Long-term experiments could bridge the gap between these two approaches to ecological understanding, but this would mean proper funding and person-power support for numerous experiments that would have a lifetime of 25 to 100 years or more. This will never happen until we recognize that the Earth is more important than our GDP, and that economics is the king of the sciences.
Where does all this lead ecological scientists? Both approaches have been important to pursue in what has been the first 100 years of ecological studies and they will continue to be important as our ecological understanding improves. We need good experimental science on a small scale and good broad thinking on long time scales with extensive studies of everything from coral reefs to the Alaskan tundra. We need to make use of the insights of behavioural ecology and physiological ecology in reaching our tentative conclusions. And if anyone tells you what will happen in your lifetime in all our forests and all the biodiversity on Earth, you should be very careful to ask for strong evidence before you commit to a future scenario.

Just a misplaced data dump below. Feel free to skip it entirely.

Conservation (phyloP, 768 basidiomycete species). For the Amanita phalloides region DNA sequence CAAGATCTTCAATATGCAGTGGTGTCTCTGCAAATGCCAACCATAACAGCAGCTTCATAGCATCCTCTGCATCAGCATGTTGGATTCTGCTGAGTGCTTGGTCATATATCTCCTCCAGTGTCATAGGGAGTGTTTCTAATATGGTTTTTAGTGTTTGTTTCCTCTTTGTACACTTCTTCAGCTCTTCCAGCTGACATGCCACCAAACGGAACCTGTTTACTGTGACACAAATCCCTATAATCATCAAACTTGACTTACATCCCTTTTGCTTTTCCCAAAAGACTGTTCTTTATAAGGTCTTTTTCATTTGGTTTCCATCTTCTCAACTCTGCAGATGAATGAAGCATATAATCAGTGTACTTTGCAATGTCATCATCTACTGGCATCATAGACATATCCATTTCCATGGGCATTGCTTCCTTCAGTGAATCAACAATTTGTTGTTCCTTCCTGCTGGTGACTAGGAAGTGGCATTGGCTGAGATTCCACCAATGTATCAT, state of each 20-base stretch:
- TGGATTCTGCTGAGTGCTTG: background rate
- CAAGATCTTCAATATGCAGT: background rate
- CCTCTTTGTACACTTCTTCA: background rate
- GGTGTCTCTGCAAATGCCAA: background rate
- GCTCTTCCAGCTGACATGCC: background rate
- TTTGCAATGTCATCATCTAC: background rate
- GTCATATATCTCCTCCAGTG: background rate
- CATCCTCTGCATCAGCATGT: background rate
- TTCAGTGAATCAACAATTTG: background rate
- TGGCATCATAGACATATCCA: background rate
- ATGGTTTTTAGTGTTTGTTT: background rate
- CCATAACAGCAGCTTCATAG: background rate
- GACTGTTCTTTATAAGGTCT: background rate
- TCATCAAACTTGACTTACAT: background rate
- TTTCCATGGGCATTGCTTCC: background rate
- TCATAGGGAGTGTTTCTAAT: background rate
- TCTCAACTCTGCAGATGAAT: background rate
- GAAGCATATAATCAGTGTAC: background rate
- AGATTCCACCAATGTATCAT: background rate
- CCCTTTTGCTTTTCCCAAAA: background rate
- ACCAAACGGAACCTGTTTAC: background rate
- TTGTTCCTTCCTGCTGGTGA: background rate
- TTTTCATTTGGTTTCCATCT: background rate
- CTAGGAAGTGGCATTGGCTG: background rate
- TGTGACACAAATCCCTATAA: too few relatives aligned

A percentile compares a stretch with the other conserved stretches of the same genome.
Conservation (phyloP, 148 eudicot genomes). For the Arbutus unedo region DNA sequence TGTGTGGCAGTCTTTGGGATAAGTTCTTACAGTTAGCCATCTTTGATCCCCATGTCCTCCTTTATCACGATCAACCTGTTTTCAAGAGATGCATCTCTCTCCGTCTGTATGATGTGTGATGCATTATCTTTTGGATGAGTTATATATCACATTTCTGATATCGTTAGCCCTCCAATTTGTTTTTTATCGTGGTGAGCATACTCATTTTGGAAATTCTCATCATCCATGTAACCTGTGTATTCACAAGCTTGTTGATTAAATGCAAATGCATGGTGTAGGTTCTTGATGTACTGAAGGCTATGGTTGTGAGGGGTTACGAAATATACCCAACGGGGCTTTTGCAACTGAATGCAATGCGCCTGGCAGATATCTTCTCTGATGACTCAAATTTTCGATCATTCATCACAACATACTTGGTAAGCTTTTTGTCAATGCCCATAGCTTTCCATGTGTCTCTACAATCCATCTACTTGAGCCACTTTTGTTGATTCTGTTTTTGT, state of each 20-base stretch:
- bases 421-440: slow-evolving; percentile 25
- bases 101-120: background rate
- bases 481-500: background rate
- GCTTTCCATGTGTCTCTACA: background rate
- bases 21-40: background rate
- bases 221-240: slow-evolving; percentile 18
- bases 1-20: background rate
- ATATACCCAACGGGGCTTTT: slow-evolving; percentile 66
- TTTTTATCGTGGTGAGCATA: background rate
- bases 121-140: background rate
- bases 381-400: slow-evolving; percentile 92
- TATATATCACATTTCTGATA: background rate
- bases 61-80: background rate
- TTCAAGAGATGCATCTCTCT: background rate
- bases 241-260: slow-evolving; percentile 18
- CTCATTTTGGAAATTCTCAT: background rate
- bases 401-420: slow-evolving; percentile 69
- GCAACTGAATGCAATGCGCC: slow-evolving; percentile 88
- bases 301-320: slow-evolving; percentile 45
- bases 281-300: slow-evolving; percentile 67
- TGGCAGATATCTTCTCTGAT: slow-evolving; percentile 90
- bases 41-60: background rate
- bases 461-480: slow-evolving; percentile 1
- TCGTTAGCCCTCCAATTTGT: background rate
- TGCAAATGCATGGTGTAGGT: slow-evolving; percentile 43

Beller, E.E., McClenachan, L., Zavaleta, E.S., and Larsen, L.G. (2020). Past forward: Recommendations from historical ecology for ecosystem management. Global Ecology and Conservation 21, e00836. doi: 10.1016/j.gecco.2019.e00836.
Bro-Jørgensen, J., Franks, D.W., and Meise, K. (2019). Linking behaviour to dynamics of populations and communities: application of novel approaches in behavioural ecology to conservation. Philosophical Transactions of the Royal Society, B. Biological Sciences 374: 20190008. doi: 10.1098/rstb.2019.0008.